A Murphysboro native has co-authored a book that takes aim at the politicization of science, especially by those on the political left.
Alex Berezow co-wrote “Science Left Behind: Feel-Good Fallacies and the Rise of the Anti-Scientific Left” with Hank Campbell.
“Science is politically agnostic, but that doesn’t prevent people from using it to advance a political agenda,” Berezow wrote in an email. “People should always be wary of politicians or lobbyists who say, ‘The science says X,’ where X is some sort of policy they like. Science certainly can and should inform policy decisions, but it’s not the only factor to consider. Policy also incorporates economic, legal, ethical and pragmatic considerations.”
The authors were prompted to write the book for a number of reasons, Berezow said, including what they perceived to be unbalanced news coverage in science journalism.
“Journalists are quick to declare conservatives ‘anti-science’ because of their unwillingness to accept evolution and climate change. However, progressives have their own set of unscientific beliefs, such as rejection of nuclear power, rejection of genetically modified food, rejection of vaccines, opposition to animal research, and opposition to science education reform. Yet, the media fails to call out progressives who hold these beliefs.”
For example, little media coverage was given when President Barack Obama said vaccines may cause autism, a theory dismissed by the scientific community as myth, Berezow said.
Compare that, he said, to the coverage given when U.S. Rep. Todd Akin, R-Mo., “says something stupid about rape and pregnancy, that makes front-page news for over a week.”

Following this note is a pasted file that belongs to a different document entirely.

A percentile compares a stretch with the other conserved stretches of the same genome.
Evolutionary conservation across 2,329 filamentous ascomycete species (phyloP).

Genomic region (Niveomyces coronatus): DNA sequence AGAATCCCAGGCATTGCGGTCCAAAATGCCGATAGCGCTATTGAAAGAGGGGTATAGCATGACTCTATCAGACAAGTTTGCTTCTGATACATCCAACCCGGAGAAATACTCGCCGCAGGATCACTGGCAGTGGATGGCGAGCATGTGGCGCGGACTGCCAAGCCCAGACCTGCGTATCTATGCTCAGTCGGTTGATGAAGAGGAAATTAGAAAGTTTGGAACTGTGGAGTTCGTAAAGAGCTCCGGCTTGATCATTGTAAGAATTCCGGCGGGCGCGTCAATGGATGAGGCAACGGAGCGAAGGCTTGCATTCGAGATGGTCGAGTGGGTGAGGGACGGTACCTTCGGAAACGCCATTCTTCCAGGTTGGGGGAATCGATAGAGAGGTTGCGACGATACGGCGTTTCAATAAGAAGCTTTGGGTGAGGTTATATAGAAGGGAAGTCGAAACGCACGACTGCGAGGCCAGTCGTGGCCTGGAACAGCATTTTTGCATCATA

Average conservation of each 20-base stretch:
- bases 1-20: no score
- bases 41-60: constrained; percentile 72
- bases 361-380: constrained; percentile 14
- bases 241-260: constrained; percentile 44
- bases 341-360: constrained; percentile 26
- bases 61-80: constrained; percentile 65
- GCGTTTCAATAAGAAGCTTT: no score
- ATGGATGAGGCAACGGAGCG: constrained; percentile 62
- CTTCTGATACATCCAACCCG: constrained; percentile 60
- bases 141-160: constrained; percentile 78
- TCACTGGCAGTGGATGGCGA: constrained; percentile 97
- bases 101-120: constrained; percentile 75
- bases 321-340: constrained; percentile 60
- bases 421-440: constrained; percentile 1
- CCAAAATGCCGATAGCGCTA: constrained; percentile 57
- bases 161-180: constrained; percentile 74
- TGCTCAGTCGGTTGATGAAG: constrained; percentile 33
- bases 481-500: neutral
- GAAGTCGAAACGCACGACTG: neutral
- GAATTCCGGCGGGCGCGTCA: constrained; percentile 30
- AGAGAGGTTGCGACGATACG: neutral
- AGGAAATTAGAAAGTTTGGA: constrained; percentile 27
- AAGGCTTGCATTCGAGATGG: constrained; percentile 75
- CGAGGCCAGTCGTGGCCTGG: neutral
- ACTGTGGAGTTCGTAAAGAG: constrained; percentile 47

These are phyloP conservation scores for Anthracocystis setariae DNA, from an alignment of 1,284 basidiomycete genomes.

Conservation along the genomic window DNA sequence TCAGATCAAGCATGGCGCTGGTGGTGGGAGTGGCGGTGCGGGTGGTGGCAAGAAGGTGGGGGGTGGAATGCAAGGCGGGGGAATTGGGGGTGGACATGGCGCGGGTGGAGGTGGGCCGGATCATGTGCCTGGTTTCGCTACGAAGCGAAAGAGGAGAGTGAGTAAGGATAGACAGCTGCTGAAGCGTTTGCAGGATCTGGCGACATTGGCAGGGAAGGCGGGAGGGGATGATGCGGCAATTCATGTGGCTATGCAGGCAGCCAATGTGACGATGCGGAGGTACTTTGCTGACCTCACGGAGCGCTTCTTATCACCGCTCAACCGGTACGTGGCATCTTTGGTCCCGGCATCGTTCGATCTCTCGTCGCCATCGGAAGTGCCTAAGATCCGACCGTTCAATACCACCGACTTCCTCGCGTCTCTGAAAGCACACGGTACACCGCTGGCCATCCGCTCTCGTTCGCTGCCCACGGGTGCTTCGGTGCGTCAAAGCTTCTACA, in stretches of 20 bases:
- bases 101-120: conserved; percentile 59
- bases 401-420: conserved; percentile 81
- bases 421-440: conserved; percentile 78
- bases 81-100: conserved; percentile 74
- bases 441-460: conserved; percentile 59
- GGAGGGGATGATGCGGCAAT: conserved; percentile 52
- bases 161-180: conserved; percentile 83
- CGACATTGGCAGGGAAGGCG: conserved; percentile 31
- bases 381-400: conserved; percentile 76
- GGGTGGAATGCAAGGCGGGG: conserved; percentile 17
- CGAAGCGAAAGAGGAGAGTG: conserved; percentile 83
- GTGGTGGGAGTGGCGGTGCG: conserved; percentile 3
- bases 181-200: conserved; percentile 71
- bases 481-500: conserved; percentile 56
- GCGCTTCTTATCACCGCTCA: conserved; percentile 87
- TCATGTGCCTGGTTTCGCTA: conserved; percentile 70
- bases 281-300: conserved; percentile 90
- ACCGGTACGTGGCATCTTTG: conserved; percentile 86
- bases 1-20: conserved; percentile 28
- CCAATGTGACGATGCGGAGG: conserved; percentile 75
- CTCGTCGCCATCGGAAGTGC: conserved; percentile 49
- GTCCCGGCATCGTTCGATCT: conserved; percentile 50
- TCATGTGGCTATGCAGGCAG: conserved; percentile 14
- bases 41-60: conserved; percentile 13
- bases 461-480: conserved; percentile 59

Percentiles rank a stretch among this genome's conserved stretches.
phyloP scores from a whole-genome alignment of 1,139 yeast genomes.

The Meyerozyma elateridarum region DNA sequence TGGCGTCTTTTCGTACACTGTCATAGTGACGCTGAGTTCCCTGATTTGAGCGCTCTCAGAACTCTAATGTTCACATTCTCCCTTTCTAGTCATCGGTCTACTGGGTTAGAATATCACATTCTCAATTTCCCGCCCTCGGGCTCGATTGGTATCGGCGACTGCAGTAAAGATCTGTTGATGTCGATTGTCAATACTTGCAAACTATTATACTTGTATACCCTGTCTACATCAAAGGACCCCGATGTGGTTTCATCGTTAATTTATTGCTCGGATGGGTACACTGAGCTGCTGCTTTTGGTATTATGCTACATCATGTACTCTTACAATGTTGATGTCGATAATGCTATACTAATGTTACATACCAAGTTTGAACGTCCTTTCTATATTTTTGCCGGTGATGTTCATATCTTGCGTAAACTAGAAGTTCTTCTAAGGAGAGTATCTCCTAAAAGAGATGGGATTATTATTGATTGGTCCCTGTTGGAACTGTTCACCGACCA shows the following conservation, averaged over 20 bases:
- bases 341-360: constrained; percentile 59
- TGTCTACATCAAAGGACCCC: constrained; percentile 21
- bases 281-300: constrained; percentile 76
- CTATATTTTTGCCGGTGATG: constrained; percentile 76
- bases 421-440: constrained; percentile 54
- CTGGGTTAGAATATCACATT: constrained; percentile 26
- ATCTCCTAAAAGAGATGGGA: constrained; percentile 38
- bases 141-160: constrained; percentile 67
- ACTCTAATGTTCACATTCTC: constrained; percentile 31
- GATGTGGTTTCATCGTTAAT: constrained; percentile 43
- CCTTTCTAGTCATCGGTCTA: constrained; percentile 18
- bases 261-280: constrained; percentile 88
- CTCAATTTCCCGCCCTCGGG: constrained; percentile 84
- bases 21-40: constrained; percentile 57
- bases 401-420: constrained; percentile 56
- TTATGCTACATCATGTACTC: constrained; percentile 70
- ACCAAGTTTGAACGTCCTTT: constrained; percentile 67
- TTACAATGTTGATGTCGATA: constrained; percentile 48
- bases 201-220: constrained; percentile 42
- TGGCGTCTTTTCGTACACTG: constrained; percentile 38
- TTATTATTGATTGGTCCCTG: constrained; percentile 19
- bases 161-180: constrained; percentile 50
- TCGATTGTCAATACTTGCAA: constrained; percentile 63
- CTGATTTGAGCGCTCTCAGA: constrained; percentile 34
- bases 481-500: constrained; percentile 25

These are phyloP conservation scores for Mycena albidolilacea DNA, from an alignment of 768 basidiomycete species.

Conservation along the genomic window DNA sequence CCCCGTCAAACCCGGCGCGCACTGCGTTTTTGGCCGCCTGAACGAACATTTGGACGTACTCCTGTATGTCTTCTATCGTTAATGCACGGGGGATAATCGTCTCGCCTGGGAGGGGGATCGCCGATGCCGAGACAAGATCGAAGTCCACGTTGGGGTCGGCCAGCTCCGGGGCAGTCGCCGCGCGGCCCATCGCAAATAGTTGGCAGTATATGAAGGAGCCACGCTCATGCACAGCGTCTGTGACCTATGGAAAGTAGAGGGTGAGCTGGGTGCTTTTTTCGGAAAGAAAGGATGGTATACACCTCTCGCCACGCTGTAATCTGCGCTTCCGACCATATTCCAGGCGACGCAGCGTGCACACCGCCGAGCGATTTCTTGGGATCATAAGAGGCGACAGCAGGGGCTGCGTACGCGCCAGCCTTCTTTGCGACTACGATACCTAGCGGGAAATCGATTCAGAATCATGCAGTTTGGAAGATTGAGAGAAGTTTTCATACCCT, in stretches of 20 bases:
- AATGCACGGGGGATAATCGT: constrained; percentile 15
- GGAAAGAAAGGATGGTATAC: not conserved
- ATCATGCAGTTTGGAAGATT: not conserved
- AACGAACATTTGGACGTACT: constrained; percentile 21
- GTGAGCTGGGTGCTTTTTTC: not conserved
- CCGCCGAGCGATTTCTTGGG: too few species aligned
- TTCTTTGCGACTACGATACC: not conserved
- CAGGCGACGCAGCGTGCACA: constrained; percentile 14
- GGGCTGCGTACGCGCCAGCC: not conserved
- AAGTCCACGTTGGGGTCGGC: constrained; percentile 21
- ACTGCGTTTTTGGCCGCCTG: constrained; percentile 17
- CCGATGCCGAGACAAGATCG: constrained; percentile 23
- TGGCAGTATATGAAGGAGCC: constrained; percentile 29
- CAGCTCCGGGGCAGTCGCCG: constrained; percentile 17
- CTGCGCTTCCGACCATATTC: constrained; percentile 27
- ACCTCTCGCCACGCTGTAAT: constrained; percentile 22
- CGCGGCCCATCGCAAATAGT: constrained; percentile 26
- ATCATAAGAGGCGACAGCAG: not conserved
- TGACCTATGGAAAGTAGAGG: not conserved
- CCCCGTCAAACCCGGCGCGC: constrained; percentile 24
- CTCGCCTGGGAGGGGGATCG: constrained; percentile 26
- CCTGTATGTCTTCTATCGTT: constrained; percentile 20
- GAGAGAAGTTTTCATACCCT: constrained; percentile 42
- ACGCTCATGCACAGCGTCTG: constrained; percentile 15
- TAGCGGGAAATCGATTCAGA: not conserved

“In short, when conservatives make an ignorant comment, it is national news; when progressives make an ignorant comment, it’s swept under the carpet. My co-author and I were appalled by this double standard in the media, so that is what motivated us to write the book,” he said. “We’re not taking sides; we’re simply telling, as Paul Harvey would say, the rest of the story.”
The media, he said, has also failed to investigate claims made by those on the left that the right side is anti-scientific.
“In reality, both sides of the political spectrum are willing to throw science under the bus if it conflicts with one of their pet beliefs,” he said.
Berezow, editor and writer for RealClearScience website, was interested in science from an early age. As a student at Carruthers Elementary School, he and classmates made a time capsule that was opened in 2000, the year they graduated from Murphysboro High School.
Inside the time capsule, Berezow found a piece of paper on which his second-grade self had written that he wanted to be a scientist.
“So, I was inspired at a young age. I was always fascinated by chemistry and biology, and I had a science kit when I was young,” he said.
He earned his bachelor’s in microbiology at SIU and has fond memories of his time there. All of his microbiology professors were “smart, friendly and funny,” he said, “but a few in particular stand out as extraordinary in my mind: David Clark, who is now retired; Michael Madigan, who also is now retired; and Laurie Achenbach, who is now an associate dean. All of them were phenomenal teachers, and I can honestly say I miss taking classes with them.”
He also complimented Robert Hahn, “the most enthusiastic professor I have ever met. He inspired in me a love of philosophy, and in my opinion, he is the best teacher I’ve ever had.”
After leaving SIU, he earned his doctorate in microbiology at the University of Washington.
In addition to RealClearScience, his work has been published in USA Today, the Wall Street Journal, The Economist and other media outlets.
He expected the book to be controversial.
“Some people love it, and some people hate it,” he said. “Usually, the people who haven’t read it are the ones who hate it.”
On Twitter: @beckymalkovich